On July 16th, Apple held a press conference to discuss the iPhone 4′s antenna. On the whole, Apple’s approach was good—they explained what the problem was and how they would resolve it for customers. Providing a free case for anyone experiencing signal attenuation is a sufficient gesture.
Nonetheless, Apple made two errors—one serious, and one slightly less so.
The slightly smaller mistake was made at the press conference itself. Apple not only explained what was causing signal attenuation on the iPhone 4, but did two things: they tried to argue the media was looking for a good story rather than reporting things factually (effectively positioning Apple as the victim) and that this problem isn’t unique to the iPhone 4, but is an industry-wide problem.
While it may be accurate that the media dramatized the story, and it is somewhat unfair that Apple garnered so much criticism over it when most phones exhibit similar issues, they did so because Apple is different than RIM, HTC and Motorola. Consumers expect those companies to put out products with issues, because that’s how most companies work. They put out products with problems, but consumers either don’t notice them or ignore them. But because Apple is so good at what they do, and we buy Apple products not just because they are functional but because Apple puts so much effort into their design. Apple has become a symbol of exceptionality, of making something whose quality and detail is beyond what we expect. Any issues become a lot more glaring in that case.
Apple made a mistake in arguing “hey, everyone else has this problem, too” because they aren’t everyone else, and they shouldn’t want to be. They should accept their unique position, acknowledge there is a real issue (whether it was a conscious trade-off they made or not) and move on. “They did it, too” is never a valid excuse when your entire advantage is your uniqueness.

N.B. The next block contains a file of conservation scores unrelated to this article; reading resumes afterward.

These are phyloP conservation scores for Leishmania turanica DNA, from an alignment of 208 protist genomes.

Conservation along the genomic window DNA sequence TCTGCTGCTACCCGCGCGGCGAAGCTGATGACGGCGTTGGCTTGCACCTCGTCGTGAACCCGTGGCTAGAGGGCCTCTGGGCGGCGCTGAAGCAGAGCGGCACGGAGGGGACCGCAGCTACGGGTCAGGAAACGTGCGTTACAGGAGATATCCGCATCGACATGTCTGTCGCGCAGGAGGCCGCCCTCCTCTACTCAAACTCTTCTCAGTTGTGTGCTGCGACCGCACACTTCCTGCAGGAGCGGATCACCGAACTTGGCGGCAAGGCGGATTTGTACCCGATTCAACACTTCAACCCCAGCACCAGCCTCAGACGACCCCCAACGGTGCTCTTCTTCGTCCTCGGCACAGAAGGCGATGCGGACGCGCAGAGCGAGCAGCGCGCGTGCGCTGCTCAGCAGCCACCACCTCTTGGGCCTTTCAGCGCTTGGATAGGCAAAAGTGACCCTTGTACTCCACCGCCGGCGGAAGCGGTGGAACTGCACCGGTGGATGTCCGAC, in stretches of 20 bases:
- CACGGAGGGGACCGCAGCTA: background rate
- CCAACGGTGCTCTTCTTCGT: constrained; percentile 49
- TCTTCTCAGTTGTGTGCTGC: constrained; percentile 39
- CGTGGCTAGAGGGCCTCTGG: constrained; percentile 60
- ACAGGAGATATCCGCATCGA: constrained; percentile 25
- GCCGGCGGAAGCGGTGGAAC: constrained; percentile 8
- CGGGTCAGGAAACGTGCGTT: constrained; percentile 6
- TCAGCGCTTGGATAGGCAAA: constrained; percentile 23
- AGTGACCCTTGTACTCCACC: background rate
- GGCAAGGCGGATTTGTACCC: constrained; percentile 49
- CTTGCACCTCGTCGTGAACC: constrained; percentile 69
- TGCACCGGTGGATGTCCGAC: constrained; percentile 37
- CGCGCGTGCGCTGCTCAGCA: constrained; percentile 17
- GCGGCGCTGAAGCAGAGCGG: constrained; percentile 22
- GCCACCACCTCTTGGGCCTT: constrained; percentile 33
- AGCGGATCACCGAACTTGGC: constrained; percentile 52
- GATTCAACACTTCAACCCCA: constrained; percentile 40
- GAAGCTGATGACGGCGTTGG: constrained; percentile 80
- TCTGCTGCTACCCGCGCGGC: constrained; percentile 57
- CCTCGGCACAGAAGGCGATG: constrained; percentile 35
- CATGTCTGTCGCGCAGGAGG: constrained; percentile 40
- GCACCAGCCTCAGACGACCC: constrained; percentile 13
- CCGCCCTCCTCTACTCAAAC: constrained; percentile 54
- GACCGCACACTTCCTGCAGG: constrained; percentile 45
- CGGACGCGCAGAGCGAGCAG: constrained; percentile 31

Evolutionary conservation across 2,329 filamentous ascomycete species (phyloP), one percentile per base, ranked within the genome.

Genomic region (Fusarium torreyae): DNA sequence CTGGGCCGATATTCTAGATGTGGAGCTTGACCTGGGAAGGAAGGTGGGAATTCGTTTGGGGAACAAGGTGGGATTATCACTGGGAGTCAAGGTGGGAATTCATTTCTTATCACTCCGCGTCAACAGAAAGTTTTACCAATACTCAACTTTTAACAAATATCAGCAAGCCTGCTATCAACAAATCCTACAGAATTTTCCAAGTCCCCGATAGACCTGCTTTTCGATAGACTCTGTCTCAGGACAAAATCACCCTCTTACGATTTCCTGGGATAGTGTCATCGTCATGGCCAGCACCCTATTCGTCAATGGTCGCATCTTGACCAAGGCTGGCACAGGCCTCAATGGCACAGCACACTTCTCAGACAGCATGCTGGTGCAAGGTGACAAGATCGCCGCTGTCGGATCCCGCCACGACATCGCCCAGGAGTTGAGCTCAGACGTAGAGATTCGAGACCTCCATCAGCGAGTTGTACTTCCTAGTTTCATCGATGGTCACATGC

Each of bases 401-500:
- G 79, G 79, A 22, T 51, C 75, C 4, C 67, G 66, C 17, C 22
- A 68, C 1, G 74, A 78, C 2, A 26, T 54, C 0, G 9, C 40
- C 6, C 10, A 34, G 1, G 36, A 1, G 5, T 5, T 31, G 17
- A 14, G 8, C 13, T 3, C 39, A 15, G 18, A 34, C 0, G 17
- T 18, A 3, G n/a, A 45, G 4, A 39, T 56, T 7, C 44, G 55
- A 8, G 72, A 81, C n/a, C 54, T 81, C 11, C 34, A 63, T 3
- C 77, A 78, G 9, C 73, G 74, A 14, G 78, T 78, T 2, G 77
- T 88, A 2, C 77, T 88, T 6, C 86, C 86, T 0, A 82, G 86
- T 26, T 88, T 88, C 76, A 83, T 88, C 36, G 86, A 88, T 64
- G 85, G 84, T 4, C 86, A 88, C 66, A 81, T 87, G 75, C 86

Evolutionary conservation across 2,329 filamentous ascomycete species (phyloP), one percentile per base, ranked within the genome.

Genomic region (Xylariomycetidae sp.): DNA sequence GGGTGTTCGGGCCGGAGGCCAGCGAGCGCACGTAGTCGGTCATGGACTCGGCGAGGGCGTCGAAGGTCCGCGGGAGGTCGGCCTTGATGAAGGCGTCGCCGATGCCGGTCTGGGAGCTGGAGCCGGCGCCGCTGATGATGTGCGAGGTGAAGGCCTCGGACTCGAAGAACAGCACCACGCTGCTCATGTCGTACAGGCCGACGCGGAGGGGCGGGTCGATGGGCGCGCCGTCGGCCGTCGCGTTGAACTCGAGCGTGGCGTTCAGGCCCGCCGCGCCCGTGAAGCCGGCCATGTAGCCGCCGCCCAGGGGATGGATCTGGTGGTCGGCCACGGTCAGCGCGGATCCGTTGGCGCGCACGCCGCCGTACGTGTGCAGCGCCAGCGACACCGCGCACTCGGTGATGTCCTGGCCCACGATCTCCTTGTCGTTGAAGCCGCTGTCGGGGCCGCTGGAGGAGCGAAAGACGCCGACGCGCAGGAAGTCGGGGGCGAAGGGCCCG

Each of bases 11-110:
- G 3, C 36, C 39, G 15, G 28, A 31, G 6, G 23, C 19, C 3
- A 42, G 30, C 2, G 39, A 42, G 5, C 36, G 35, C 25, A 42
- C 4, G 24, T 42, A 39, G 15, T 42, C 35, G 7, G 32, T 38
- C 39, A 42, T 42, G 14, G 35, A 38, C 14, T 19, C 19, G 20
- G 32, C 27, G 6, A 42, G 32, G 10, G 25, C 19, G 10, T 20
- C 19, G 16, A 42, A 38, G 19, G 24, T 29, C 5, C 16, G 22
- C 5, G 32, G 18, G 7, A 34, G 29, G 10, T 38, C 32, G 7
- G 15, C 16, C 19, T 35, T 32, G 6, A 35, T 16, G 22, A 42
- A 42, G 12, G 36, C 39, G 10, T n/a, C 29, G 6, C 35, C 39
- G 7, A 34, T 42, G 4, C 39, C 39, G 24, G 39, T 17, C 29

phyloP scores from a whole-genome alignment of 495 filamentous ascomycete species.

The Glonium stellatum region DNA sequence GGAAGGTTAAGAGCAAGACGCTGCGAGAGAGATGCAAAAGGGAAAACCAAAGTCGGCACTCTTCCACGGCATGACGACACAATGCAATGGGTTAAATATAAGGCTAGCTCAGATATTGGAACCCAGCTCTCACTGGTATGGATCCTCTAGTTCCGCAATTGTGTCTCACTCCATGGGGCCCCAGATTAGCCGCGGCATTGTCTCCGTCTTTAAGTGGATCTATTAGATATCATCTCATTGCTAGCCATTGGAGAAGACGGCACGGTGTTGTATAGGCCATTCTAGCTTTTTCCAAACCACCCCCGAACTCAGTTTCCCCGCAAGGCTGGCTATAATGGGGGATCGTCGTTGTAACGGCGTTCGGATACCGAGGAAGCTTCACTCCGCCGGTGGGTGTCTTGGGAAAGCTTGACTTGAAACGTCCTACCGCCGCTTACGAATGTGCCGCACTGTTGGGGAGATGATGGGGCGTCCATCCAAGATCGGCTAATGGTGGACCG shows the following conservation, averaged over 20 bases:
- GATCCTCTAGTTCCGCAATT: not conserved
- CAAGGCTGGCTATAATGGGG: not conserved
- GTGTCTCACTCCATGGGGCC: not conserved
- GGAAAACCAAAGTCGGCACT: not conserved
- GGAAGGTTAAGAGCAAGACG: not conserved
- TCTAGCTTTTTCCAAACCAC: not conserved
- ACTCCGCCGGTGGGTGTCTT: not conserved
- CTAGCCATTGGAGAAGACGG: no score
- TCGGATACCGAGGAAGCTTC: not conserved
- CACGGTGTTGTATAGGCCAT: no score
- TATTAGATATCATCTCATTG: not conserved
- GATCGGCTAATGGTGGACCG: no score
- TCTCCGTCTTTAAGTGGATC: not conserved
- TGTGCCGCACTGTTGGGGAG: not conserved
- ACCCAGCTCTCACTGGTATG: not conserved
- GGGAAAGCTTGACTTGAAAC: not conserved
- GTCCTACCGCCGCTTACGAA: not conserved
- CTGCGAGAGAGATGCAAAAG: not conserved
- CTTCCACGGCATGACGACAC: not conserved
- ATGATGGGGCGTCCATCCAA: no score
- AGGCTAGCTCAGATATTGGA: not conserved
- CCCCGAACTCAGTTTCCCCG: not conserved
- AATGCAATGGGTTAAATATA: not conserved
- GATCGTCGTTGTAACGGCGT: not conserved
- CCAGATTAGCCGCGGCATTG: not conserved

The second, and more damaging, mistake Apple made was early on. When the iPhone 4 was released and the signal attenuation story was just breaking, Apple put out a response basically saying most phones experience this problem and that users should just avoid holding the bottom-left corner.
Well, first, no, not all phones experience this problem. While all phones do suffer signal degradation if your hand covers the antenna, the iPhone 4′s signal degradation is much worse than comparable phones. Anandtech compared the iPhone 4′s signal degradation to the iPhone 3GS and HTC Nexus One, and the iPhone 4′s signal was reduced much more significantly than the other two. This doesn’t result from some forced, awkward way of holding the phone, either—it results from holding the iPhone 4 so the bottom-left seam touches your hand, and in use it results in more dropped calls. When held like this (the natural way I hold my iPhone), my iPhone 4 will garble or drop calls where my iPhone 3G had no problem holding a connection.
Worse, though, Apple didn’t get out ahead of the problem. By refusing to acknowledge there was a problem at all, Apple allowed this to develop into a full-blown controversy. We’ve all experienced it—over the past few weeks, people who see me using my iPhone 4 don’t ask me how great the screen is but whether I have the antenna issue. Apple chose to allow this to develop by not acknowledging the issue immediately.
That’s the worst mistake a company can make when they have a potential disaster and the impact has been clear. The iPhone 4 has still been a terrific success, but the antenna issue is a black mark on what is Apple’s most successful product launch ever. Sometimes, even Apple needs to show a little humility.